Every bit as corny as they came, I appreciated the amount of bionic inspired word plays the writers managed to cram in. B.R.U.C.E.'s little stand-up moment at every sector made me a fan. I progressively went from going meh at the very first joke, to eventually looking forward to hearing new funny/punny remarks on final levels. Yasss, B.R.U.C.E.!


If players choose to enjoy the two installments separately, they get to take a breather and let their exhausted brains reset, if necessary, between Sector 5 and Sector 6. I as an expert player opted to complete both in one sitting, reaching the conclusion after about 80 minutes.

To me, if time and skills permit, it most definitely feels more organic to sustain game play without interruption. Ultimately, it's up to your personal preference and mental endurance. Try out Part 1 for taste, and come back for more if one should desire.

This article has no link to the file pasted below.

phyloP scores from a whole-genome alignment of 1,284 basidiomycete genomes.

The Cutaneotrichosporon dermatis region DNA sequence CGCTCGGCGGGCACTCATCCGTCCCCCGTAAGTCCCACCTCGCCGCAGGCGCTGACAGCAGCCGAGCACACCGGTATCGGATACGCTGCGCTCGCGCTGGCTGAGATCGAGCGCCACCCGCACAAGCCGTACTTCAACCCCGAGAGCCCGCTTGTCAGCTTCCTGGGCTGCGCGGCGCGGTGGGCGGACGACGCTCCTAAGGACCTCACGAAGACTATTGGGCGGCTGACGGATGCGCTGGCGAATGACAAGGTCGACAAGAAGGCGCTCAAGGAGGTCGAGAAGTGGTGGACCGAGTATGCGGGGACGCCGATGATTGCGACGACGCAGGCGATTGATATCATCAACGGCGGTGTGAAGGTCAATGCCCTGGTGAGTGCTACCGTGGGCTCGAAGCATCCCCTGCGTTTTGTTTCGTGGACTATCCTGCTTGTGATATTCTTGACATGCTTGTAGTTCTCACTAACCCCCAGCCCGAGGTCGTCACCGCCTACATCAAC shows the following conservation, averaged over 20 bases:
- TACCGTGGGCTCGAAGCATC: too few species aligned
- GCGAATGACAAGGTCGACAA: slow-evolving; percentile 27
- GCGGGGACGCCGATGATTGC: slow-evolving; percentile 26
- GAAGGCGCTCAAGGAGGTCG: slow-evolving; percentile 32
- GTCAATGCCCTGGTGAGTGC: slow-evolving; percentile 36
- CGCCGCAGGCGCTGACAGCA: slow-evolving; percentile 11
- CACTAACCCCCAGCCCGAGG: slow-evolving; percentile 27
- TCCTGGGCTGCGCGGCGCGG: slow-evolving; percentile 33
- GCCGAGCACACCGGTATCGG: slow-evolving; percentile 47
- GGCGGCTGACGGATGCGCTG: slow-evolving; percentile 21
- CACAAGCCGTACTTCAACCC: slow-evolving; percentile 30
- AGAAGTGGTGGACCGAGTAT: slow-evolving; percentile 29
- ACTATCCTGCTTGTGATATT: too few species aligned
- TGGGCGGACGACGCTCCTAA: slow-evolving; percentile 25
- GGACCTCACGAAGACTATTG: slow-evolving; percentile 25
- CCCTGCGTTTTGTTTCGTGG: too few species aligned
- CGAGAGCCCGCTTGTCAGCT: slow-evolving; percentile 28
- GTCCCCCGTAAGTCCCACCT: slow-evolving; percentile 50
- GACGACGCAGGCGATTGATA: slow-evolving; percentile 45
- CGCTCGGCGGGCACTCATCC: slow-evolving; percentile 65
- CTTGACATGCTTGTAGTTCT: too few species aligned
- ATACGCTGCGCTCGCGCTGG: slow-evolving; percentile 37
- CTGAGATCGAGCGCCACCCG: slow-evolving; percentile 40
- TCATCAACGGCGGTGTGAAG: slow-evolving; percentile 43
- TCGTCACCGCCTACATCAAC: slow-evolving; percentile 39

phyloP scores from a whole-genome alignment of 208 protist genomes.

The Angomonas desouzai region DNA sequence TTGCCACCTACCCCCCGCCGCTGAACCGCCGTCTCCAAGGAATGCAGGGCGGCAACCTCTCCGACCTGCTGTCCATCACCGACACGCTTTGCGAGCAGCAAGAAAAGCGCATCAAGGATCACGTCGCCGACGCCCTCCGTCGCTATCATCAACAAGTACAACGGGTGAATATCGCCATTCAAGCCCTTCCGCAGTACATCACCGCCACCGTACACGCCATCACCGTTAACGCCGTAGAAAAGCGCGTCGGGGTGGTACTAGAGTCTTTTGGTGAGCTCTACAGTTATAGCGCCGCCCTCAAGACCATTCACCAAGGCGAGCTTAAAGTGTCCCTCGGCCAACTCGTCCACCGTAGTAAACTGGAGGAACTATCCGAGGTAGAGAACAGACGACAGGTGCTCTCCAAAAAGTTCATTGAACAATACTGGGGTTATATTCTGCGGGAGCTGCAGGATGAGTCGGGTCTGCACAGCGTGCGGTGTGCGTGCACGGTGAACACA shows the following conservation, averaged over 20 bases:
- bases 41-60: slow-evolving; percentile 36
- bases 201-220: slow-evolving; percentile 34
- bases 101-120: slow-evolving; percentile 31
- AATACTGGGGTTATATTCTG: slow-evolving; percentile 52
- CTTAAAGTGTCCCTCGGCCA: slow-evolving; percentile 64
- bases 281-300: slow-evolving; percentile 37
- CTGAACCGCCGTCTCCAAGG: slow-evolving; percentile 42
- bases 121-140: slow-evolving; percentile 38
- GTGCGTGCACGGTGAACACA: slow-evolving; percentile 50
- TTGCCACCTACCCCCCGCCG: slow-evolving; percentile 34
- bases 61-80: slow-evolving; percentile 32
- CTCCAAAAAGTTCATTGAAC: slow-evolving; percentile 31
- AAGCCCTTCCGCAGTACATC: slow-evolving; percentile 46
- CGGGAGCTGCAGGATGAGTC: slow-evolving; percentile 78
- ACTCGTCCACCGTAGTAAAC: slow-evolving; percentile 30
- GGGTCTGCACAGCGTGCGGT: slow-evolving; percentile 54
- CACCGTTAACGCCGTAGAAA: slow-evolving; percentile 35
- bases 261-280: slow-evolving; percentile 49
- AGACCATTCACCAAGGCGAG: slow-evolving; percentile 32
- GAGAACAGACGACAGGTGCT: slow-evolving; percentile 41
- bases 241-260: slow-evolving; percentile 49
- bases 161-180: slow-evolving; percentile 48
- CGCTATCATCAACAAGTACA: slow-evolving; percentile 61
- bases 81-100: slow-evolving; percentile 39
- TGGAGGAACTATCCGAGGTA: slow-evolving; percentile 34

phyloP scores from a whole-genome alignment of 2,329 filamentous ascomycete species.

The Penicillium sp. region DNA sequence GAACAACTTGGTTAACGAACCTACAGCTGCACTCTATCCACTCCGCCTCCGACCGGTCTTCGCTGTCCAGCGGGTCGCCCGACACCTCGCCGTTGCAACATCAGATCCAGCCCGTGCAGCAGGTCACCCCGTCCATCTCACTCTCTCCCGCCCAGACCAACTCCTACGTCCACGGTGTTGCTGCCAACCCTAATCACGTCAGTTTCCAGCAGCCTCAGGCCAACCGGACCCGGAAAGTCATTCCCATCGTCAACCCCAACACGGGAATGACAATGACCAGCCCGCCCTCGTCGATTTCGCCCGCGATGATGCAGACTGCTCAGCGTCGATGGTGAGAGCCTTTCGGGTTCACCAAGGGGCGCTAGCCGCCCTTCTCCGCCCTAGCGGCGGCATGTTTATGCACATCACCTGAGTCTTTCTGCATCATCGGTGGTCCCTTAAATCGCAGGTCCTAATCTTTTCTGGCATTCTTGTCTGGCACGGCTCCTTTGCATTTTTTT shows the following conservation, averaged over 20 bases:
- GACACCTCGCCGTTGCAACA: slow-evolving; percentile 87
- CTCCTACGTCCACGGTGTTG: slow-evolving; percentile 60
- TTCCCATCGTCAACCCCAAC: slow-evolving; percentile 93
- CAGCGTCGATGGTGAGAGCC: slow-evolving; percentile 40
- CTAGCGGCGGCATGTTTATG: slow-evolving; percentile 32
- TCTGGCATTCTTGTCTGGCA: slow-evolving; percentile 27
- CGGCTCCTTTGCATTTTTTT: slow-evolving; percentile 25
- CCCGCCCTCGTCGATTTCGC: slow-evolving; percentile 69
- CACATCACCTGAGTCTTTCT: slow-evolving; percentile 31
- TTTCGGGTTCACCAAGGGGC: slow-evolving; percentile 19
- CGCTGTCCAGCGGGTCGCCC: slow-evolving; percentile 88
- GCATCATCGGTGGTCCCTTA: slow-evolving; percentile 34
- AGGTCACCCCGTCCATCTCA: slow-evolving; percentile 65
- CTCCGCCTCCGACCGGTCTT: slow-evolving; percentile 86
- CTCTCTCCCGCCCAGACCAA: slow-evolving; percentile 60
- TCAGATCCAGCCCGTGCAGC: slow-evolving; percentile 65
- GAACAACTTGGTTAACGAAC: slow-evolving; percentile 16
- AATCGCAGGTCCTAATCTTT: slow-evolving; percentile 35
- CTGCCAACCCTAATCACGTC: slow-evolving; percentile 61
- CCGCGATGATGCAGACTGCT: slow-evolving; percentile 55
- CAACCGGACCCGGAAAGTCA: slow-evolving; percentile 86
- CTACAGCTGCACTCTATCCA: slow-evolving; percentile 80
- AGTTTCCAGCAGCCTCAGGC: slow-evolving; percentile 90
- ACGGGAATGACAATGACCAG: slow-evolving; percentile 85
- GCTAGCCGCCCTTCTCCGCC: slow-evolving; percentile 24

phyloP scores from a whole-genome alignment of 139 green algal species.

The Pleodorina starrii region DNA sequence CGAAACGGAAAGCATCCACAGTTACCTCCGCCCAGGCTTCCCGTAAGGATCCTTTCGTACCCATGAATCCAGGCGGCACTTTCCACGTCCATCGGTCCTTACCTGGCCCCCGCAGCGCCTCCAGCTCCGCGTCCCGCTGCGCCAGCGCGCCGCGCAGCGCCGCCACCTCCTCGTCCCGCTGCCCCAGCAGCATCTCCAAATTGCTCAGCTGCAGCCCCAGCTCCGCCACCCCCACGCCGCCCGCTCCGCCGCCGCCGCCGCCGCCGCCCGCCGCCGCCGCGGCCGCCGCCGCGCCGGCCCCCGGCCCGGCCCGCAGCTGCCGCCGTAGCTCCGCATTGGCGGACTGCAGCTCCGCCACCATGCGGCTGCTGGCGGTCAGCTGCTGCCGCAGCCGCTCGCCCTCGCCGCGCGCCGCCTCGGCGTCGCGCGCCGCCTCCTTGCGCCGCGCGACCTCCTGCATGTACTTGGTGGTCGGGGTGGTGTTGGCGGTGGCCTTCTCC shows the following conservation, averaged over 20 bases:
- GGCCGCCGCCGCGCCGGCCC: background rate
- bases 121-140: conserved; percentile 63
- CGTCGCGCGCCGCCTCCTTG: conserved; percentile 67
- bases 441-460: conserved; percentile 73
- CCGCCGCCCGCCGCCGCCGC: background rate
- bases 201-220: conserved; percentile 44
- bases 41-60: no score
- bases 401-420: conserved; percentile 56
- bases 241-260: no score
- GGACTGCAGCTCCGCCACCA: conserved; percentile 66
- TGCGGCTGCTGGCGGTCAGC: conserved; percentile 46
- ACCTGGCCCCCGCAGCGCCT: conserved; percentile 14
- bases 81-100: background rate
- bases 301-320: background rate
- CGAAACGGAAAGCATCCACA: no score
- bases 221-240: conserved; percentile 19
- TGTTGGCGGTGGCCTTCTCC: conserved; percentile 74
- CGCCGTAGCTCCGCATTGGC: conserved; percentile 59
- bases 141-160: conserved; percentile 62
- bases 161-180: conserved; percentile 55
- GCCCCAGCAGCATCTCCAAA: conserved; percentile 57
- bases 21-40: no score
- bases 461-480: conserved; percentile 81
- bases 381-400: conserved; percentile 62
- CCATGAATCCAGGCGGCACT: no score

B.R.U.C.E. will be waiting with his punchlines.

• • • • •


★ First to do: check exit keypad, and find out how many digits you'll need.

★ In-game screenshots are allowed; use them in Paint to your advantage.

Signing off,

Escape Mattster

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⤻ Though game access was complimentary, this article was written basing on unbiased and genuine opinions.

⤻ All media credited to and used with permission from contents owners. No copyright infringement intended.


⤻ Sector X - The B.R.U.C.E. Project: Part 1 & 2 • "BBBRUCE"